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Penal Code review may create new offences and harsher punishment for those who target the vulnerable
Aw Cheng Wei, The Straits Times Online
13 July 2018
SINGAPORE - An ongoing review of the Penal Code may include new offences and harsher punishments for those who target the vulnerable, Law Minister K Shanmugam said on Friday (July 13).
In a keynote address at an annual event organised by the Association of Muslim Lawyers on Friday evening, Mr Shanmugam, who is also Home Affairs Minister, said that more must be done to protect children, domestic workers and people with disabilities.
"How we treat them reflects on us as a society," said Mr Shanmugam. "We have to do right by them."
Drawing on recent high profile cases where vulnerable victims were hurt or killed by people who are supposed to be protecting them, he added that the Government is exploring how children can be better protected against sexually abusive and exploitative behaviour, such as child pornography.
Other areas that the Government is looking into are better ways to protect vulnerable victims against abuse that leads to grievous hurt or death, and the marital immunity for rape.
Ms Ee died after a couple whom she was living with beat her repeatedly. Mohamad Daniel died from bleeding in the brain after his pregnant mother and her live-in boyfriend kicked and slapped him for days.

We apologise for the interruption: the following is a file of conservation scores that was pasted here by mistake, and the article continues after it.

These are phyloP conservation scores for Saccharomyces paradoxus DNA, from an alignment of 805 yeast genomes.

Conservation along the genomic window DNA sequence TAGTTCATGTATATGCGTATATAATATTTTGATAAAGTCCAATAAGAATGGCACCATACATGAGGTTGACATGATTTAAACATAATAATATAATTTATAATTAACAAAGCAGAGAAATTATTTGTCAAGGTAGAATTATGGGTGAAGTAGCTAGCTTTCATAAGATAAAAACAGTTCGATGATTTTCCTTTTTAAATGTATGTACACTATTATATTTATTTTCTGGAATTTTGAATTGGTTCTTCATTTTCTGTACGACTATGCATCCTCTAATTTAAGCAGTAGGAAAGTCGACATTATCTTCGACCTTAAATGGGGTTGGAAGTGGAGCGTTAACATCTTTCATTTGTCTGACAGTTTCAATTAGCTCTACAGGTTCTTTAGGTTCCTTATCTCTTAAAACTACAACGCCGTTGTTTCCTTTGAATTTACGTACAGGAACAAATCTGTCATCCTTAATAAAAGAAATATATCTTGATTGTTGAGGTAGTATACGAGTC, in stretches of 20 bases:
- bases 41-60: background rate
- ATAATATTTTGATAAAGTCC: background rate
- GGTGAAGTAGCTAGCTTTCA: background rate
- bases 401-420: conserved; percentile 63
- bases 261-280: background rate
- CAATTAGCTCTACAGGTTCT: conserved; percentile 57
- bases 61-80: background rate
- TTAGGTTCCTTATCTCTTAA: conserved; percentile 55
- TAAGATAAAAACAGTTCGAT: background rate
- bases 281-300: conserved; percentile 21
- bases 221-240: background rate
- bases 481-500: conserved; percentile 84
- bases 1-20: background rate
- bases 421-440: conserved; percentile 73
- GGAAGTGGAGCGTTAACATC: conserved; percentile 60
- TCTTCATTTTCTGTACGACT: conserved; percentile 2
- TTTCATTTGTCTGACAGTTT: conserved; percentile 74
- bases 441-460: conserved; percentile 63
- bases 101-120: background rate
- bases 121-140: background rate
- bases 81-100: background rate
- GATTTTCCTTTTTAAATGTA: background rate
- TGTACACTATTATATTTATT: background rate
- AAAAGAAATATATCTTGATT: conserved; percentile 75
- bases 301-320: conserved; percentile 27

Offenders in both cases were sentenced to between 10 and 16.5 years in jail.
Domestic workers are another group that deserve stronger protection, said Mr Shanmugam.
He raised the case of Filipina Thelma Oyasan Gawidan, whose weight plummeted from 49kg to 29.4kg, after she was restricted to a 15-month diet of sliced bread and instant noodles by her employers.
In a case that concluded last year, her employers were slapped with a 10-month jail term following prosecutors' appeal.
Mr Shanmugam also noted the public outrage over what was perceived as inadequate punishment for mixed martial arts instructor Joshua Robinson, which came in an online petition with more than 26,000 signatures.
Last year, Robinson was sentenced to four years' jail for a range of offences from sexual penetration of two 15-year-olds to showing an obscene film to a six-year-old girl. Investigators also found 5,902 obscene films in Robinson's apartment, of which 321 featured child pornography between the ages of two and 16. It was the largest stash found on an individual.
Such crimes are "particularly heinous, and all are senseless," said Mr Shanmugam.
On the role that the law can play in protecting the vulnerable better, Mr Shanmugam said that the law is about saving lives.
"The law is not a game... My duty is to make sure that these games are not played. So we will change the law."